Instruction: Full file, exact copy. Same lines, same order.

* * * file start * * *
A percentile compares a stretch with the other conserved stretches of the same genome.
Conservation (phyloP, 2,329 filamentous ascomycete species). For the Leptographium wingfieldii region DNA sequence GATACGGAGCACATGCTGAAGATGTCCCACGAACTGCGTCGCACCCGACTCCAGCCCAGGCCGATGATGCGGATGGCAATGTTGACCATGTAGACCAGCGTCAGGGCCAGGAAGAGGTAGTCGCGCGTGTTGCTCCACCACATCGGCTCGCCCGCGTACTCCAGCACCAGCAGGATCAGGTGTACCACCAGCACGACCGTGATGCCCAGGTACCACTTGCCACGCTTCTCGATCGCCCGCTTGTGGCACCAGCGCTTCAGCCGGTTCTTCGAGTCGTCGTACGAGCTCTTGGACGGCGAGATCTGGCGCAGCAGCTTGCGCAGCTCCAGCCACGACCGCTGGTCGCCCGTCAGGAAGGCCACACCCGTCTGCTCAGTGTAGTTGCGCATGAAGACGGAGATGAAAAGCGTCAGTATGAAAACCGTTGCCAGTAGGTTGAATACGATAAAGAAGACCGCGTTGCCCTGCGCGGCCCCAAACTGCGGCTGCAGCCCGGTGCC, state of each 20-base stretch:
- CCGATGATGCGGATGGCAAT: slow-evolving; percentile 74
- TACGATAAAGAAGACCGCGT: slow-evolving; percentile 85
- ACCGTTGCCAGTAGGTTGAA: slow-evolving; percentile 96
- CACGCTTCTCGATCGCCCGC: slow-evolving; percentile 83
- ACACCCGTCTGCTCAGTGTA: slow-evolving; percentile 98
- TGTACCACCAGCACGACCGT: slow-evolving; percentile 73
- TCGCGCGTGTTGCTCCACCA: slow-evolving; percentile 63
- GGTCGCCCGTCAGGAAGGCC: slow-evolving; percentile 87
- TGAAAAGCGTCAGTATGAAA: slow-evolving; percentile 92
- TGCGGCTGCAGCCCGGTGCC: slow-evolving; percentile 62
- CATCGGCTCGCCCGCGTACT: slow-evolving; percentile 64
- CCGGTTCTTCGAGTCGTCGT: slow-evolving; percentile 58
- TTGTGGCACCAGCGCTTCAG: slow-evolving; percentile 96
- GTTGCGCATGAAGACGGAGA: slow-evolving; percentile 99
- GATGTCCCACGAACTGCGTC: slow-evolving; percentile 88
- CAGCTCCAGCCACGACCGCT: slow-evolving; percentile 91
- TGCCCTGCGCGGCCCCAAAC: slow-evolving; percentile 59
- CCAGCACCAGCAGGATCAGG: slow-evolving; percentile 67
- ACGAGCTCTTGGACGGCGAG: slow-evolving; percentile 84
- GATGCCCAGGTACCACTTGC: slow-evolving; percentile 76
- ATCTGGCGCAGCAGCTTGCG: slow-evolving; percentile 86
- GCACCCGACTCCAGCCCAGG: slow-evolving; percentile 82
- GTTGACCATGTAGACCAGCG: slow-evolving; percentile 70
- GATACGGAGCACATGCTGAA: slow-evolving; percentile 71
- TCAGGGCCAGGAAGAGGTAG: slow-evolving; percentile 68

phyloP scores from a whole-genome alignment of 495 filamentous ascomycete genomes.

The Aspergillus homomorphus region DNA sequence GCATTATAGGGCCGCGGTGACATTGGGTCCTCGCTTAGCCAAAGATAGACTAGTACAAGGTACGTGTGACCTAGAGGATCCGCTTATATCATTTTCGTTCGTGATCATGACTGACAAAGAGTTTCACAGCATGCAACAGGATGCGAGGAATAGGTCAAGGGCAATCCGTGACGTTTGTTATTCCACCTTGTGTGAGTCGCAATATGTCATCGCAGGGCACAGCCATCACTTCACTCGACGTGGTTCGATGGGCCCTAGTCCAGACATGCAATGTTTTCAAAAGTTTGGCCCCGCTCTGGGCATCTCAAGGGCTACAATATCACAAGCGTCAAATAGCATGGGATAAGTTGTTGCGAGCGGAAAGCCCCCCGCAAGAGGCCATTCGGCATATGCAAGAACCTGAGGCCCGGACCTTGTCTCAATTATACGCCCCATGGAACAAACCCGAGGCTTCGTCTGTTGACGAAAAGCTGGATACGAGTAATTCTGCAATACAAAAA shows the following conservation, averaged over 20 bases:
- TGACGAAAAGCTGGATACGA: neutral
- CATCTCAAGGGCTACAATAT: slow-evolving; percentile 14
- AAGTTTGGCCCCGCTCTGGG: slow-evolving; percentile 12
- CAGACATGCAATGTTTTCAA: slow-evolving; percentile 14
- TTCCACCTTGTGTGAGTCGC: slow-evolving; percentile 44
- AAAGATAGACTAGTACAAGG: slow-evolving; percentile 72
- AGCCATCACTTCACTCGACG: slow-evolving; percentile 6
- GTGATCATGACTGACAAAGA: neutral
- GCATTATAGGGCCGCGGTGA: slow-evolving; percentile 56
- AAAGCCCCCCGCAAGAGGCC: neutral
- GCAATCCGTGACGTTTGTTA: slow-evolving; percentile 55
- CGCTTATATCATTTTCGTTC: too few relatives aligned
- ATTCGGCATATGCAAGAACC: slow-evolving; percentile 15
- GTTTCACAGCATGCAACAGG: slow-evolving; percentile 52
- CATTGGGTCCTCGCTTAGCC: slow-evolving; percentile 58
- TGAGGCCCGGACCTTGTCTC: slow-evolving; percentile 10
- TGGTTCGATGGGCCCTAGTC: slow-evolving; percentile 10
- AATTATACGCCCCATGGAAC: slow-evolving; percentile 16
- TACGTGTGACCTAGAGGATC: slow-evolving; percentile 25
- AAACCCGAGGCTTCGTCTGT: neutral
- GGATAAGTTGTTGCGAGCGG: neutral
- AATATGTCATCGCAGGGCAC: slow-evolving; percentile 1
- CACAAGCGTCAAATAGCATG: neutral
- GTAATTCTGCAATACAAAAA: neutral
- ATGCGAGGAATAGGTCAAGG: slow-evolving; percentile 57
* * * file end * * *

A percentile compares a stretch with the other conserved stretches of the same genome.
Conservation (phyloP, 2,329 filamentous ascomycete species). For the Leptographium wingfieldii region DNA sequence GATACGGAGCACATGCTGAAGATGTCCCACGAACTGCGTCGCACCCGACTCCAGCCCAGGCCGATGATGCGGATGGCAATGTTGACCATGTAGACCAGCGTCAGGGCCAGGAAGAGGTAGTCGCGCGTGTTGCTCCACCACATCGGCTCGCCCGCGTACTCCAGCACCAGCAGGATCAGGTGTACCACCAGCACGACCGTGATGCCCAGGTACCACTTGCCACGCTTCTCGATCGCCCGCTTGTGGCACCAGCGCTTCAGCCGGTTCTTCGAGTCGTCGTACGAGCTCTTGGACGGCGAGATCTGGCGCAGCAGCTTGCGCAGCTCCAGCCACGACCGCTGGTCGCCCGTCAGGAAGGCCACACCCGTCTGCTCAGTGTAGTTGCGCATGAAGACGGAGATGAAAAGCGTCAGTATGAAAACCGTTGCCAGTAGGTTGAATACGATAAAGAAGACCGCGTTGCCCTGCGCGGCCCCAAACTGCGGCTGCAGCCCGGTGCC, state of each 20-base stretch:
- CCGATGATGCGGATGGCAAT: slow-evolving; percentile 74
- TACGATAAAGAAGACCGCGT: slow-evolving; percentile 85
- ACCGTTGCCAGTAGGTTGAA: slow-evolving; percentile 96
- CACGCTTCTCGATCGCCCGC: slow-evolving; percentile 83
- ACACCCGTCTGCTCAGTGTA: slow-evolving; percentile 98
- TGTACCACCAGCACGACCGT: slow-evolving; percentile 73
- TCGCGCGTGTTGCTCCACCA: slow-evolving; percentile 63
- GGTCGCCCGTCAGGAAGGCC: slow-evolving; percentile 87
- TGAAAAGCGTCAGTATGAAA: slow-evolving; percentile 92
- TGCGGCTGCAGCCCGGTGCC: slow-evolving; percentile 62
- CATCGGCTCGCCCGCGTACT: slow-evolving; percentile 64
- CCGGTTCTTCGAGTCGTCGT: slow-evolving; percentile 58
- TTGTGGCACCAGCGCTTCAG: slow-evolving; percentile 96
- GTTGCGCATGAAGACGGAGA: slow-evolving; percentile 99
- GATGTCCCACGAACTGCGTC: slow-evolving; percentile 88
- CAGCTCCAGCCACGACCGCT: slow-evolving; percentile 91
- TGCCCTGCGCGGCCCCAAAC: slow-evolving; percentile 59
- CCAGCACCAGCAGGATCAGG: slow-evolving; percentile 67
- ACGAGCTCTTGGACGGCGAG: slow-evolving; percentile 84
- GATGCCCAGGTACCACTTGC: slow-evolving; percentile 76
- ATCTGGCGCAGCAGCTTGCG: slow-evolving; percentile 86
- GCACCCGACTCCAGCCCAGG: slow-evolving; percentile 82
- GTTGACCATGTAGACCAGCG: slow-evolving; percentile 70
- GATACGGAGCACATGCTGAA: slow-evolving; percentile 71
- TCAGGGCCAGGAAGAGGTAG: slow-evolving; percentile 68

phyloP scores from a whole-genome alignment of 495 filamentous ascomycete genomes.

The Aspergillus homomorphus region DNA sequence GCATTATAGGGCCGCGGTGACATTGGGTCCTCGCTTAGCCAAAGATAGACTAGTACAAGGTACGTGTGACCTAGAGGATCCGCTTATATCATTTTCGTTCGTGATCATGACTGACAAAGAGTTTCACAGCATGCAACAGGATGCGAGGAATAGGTCAAGGGCAATCCGTGACGTTTGTTATTCCACCTTGTGTGAGTCGCAATATGTCATCGCAGGGCACAGCCATCACTTCACTCGACGTGGTTCGATGGGCCCTAGTCCAGACATGCAATGTTTTCAAAAGTTTGGCCCCGCTCTGGGCATCTCAAGGGCTACAATATCACAAGCGTCAAATAGCATGGGATAAGTTGTTGCGAGCGGAAAGCCCCCCGCAAGAGGCCATTCGGCATATGCAAGAACCTGAGGCCCGGACCTTGTCTCAATTATACGCCCCATGGAACAAACCCGAGGCTTCGTCTGTTGACGAAAAGCTGGATACGAGTAATTCTGCAATACAAAAA shows the following conservation, averaged over 20 bases:
- TGACGAAAAGCTGGATACGA: neutral
- CATCTCAAGGGCTACAATAT: slow-evolving; percentile 14
- AAGTTTGGCCCCGCTCTGGG: slow-evolving; percentile 12
- CAGACATGCAATGTTTTCAA: slow-evolving; percentile 14
- TTCCACCTTGTGTGAGTCGC: slow-evolving; percentile 44
- AAAGATAGACTAGTACAAGG: slow-evolving; percentile 72
- AGCCATCACTTCACTCGACG: slow-evolving; percentile 6
- GTGATCATGACTGACAAAGA: neutral
- GCATTATAGGGCCGCGGTGA: slow-evolving; percentile 56
- AAAGCCCCCCGCAAGAGGCC: neutral
- GCAATCCGTGACGTTTGTTA: slow-evolving; percentile 55
- CGCTTATATCATTTTCGTTC: too few relatives aligned
- ATTCGGCATATGCAAGAACC: slow-evolving; percentile 15
- GTTTCACAGCATGCAACAGG: slow-evolving; percentile 52
- CATTGGGTCCTCGCTTAGCC: slow-evolving; percentile 58
- TGAGGCCCGGACCTTGTCTC: slow-evolving; percentile 10
- TGGTTCGATGGGCCCTAGTC: slow-evolving; percentile 10
- AATTATACGCCCCATGGAAC: slow-evolving; percentile 16
- TACGTGTGACCTAGAGGATC: slow-evolving; percentile 25
- AAACCCGAGGCTTCGTCTGT: neutral
- GGATAAGTTGTTGCGAGCGG: neutral
- AATATGTCATCGCAGGGCAC: slow-evolving; percentile 1
- CACAAGCGTCAAATAGCATG: neutral
- GTAATTCTGCAATACAAAAA: neutral
- ATGCGAGGAATAGGTCAAGG: slow-evolving; percentile 57